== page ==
Research collaborations within the NZ – China Water Research Centre were further strengthened this month with another NZCWRC Workshop. The purpose of regular workshops is to build enduring partnerships with Chinese collaborators by connecting different ways of thinking, sharing research strengths, and establishing joint research projects to develop novel approaches to reducing contamination of surface water and groundwater.
The 45 workshop attendees were officially welcomed by Deputy Vice Chancellors, Professor Dione Payne and Professor Grant Edwards. Emily Robinson, Senior Policy Advisor from MBIE, and Consul General from the Chinese Consulate General in Christchurch, Mr Zhijian Wang, also gave speeches on behalf of the New Zealand and Chinese governments.
Chinese researchers, from Beijing Academy of Agriculture and Forestry Sciences, Chinese Academy of Agricultural Sciences (CAS), Institute of Subtropical Agricultural Ecology, Hebei Academy of Agriculture and Forestry Sciences and the Institute of Soil Ecology – CAS, joined NZ researchers from Lincoln University, Lincoln Agritech, AgResearch, Plant and Food Research, Landcare Research, University of Otago, ESR and SCION, to present a spectrum of fundamental and applied approaches to mitigating water contamination from agricultural activities.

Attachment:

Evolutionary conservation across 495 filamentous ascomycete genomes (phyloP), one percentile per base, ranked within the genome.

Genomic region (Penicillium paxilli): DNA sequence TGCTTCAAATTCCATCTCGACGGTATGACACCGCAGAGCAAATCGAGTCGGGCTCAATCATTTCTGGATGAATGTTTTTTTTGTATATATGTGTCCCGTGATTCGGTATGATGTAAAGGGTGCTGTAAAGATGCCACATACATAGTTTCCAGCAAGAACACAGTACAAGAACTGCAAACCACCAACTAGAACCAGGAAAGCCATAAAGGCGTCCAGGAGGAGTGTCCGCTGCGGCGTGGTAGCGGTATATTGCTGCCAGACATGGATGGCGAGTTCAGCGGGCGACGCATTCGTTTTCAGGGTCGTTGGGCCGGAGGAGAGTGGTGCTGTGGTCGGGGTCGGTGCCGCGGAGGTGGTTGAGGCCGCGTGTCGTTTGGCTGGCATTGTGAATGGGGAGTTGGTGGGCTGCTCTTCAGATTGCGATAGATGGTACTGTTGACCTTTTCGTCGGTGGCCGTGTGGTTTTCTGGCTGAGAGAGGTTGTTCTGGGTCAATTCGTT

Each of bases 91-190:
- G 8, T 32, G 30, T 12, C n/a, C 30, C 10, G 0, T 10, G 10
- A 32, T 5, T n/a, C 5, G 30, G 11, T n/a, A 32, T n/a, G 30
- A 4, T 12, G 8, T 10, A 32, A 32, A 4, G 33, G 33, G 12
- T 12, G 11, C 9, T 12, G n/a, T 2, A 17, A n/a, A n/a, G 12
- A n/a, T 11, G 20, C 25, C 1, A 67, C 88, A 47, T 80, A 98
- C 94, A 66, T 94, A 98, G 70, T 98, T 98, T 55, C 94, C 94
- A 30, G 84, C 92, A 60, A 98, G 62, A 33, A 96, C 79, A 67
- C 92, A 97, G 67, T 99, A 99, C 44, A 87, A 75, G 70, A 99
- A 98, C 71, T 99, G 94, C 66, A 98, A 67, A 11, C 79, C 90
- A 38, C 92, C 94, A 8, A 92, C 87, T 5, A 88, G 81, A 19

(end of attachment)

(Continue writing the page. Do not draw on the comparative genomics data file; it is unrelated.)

Presentations from Ngāi Tahu Farming and Ravensdown representatives provided the Chinese delegates with a valuable summary of current mitigation activities within the NZ commercial sector.
The delegates then had a field trip to learn more about NZ arable and orchard systems. The day included tours of arable research plots, local nut orchards and a vineyard; followed by a discussion to identify opportunities to develop enduring collaborations.
The New Zealand – China Water Research Centre is a MBIE-catalyst fund initiative to help build collaborations. Future active research relationships built on these collaborations will be enabled through MBIE’s coordination and operational support of numerous collaborative research programmes.